The Aspinall Foundation

Introducing the Howletts Gorilla Family

Posted by The Aspinall Foundation on 22-Jul-2021 14:19:09

A day out at Howletts Wild Animal Park is not complete without a visit to our western lowland gorilla family.  Gentle giant Ebeki, the silverback, leads his group of four females; Dihi, Juma, Shumba and Emmie, plus young male Ikebe and hand-reared Yaoundé, who recently joined his little family. 

Meet some of the family

EBEKI

Ebeki is a gentle individual, who takes his role as the silverback very seriously. He does have a lighter side too, on occasion he can be seen playing and laughing with the little ones in his group.

Ebeki was born in May 2003 and having been successfully reared by his mother in a large social group, he had the makings of a well balanced male. When he came of age he was given the responsibility of running an already established, albeit leaderless group. Despite his inexperience as a leader, he learned quickly, he had to impress, but not go over the top. To make his job even harder there were two younger males in his new group from the previous silverback. He had to play a very political game as their mothers were some of the females he was trying to win over.

When the time was right the two younger males were taken out of the group and Ebeki really settled into his role and has developed into a fine, if a little highly strung young silverback! He has also proven himself as a breeding male - his first-born, Ikebe is now three years old.

Ebeki's kind nature has really shone through with the introduction of hand-reared Yaoundé to his group - a big ask of any Silverback, but once again, he has proven himself an exemplary surrogate father!  He’s very protective of her, always keeping an eye on her and comes to her aid if she screams!

YAOUNDE

Yaoundé had a rough start to life.  Born at least 6 weeks premature in June 2019, she was rejected by her mother, Masindi. Weighing just 1.04kg, she was so tiny she could fit in a single adult hand (the average baby gorilla is between 2-2.5kg at birth!). Being premature, her digestive system wasn't fully formed and she was unable to regulate her own body temperature. It was immediately obvious that if she was to survive she would need to be hand-reared. Our dedicated team of expert gorilla keepers worked tirelessly around the clock. Initially her tummy was so sensitive and she was so small she only managed a few mls of formula at a time and it had to be given a drop at a time by syringe as she couldn’t manage a bottle.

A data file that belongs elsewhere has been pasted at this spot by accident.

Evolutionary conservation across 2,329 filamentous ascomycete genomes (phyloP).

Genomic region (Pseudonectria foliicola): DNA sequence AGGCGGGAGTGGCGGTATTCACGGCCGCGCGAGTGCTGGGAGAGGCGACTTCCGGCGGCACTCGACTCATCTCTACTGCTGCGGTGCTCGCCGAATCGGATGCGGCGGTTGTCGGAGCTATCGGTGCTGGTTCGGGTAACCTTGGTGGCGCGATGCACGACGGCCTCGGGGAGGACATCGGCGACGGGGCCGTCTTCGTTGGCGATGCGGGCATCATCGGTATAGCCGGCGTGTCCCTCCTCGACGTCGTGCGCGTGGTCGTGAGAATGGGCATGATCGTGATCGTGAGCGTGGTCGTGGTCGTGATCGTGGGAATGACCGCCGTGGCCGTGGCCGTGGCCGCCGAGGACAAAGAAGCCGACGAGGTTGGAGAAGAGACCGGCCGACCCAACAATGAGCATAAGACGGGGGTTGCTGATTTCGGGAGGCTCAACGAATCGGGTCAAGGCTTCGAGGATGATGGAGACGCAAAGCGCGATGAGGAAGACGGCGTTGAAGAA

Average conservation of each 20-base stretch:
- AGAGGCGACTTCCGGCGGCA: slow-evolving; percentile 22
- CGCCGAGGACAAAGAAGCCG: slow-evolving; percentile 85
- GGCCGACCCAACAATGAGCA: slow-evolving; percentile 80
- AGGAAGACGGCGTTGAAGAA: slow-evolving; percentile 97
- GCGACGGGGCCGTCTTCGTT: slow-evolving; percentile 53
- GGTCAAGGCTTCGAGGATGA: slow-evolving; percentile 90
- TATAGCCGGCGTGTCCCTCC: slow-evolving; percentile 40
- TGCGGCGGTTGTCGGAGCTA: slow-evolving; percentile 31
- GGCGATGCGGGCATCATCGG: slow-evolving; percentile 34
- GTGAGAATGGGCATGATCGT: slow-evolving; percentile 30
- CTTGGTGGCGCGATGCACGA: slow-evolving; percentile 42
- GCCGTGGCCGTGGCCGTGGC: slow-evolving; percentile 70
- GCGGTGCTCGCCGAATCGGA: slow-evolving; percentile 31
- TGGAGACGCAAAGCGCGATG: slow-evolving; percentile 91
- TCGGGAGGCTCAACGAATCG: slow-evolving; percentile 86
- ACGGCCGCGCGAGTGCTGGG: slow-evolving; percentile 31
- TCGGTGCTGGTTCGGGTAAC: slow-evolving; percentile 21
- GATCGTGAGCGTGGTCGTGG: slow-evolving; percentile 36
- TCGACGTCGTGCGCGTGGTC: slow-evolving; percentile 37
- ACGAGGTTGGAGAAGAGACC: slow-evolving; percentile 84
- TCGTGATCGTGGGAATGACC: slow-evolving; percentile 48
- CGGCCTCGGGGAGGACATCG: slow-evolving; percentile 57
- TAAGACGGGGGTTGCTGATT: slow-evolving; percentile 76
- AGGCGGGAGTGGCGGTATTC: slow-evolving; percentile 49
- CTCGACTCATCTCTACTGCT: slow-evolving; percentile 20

Throughout the process of hand-rearing Yaoundé, we kept her around the gorillas as much as possible, so she could learn all the important gorilla behaviours.

Her mother continued to show no interest in her and neither did anyone else in her natal group. At this point we started taking Yaoundé to meet gorillas in other groups around the park and after a while an obvious surrogate emerged, Shumba, her great grandmother!

Yaounde is introduced to her grandfather Djanghou and auntie Soundi at Howletts Wild Animal Park Head gorilla keeper, Lorna Wanless introduces baby Yaoundé to her great grandfather, Djanghou and her aunt, Soundi.

We took things very slowly and watched a relationship develop between the two of them. When Yaoundé was big enough and strong enough she was fully introduced to Shumba. It couldn’t have gone any better! Yaoundé climbed straight onto Shumba’s back. It was only a matter of a few days of short meetings until we decided the bond between them was strong enough and we left them together full time.

The next step was to introduce them to the rest of Ebeki's group.  It is not uncommon for a silverback gorilla to kill offspring that are not his own, so this was the most tense part of the whole process for the team.  Fortunately, all went well and Yaoundé was accepted into her new family!

Yaoundé is extremely playful, cheeky, and a bit of a drama queen. She never fails to make her keepers and visitors laugh with her antics and she’s always finding ways to cause mischief with her partner in crime, 3 year old Ikebe. The older she gets the more confident she is becoming. She can often be observed either entertaining herself or most likely playing with Ikebe, all under the watchful eye of Shumba and the rest of the family.

Bring your family to meet our family this summer.  You'll find Ebeki, Yaoundé and the rest of the group in the New Gorilla Enclosure closest to the car park, just a short walk from the Gatehouse. 

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Topics: Howletts, Gorillas, gorilla, western lowland gorilla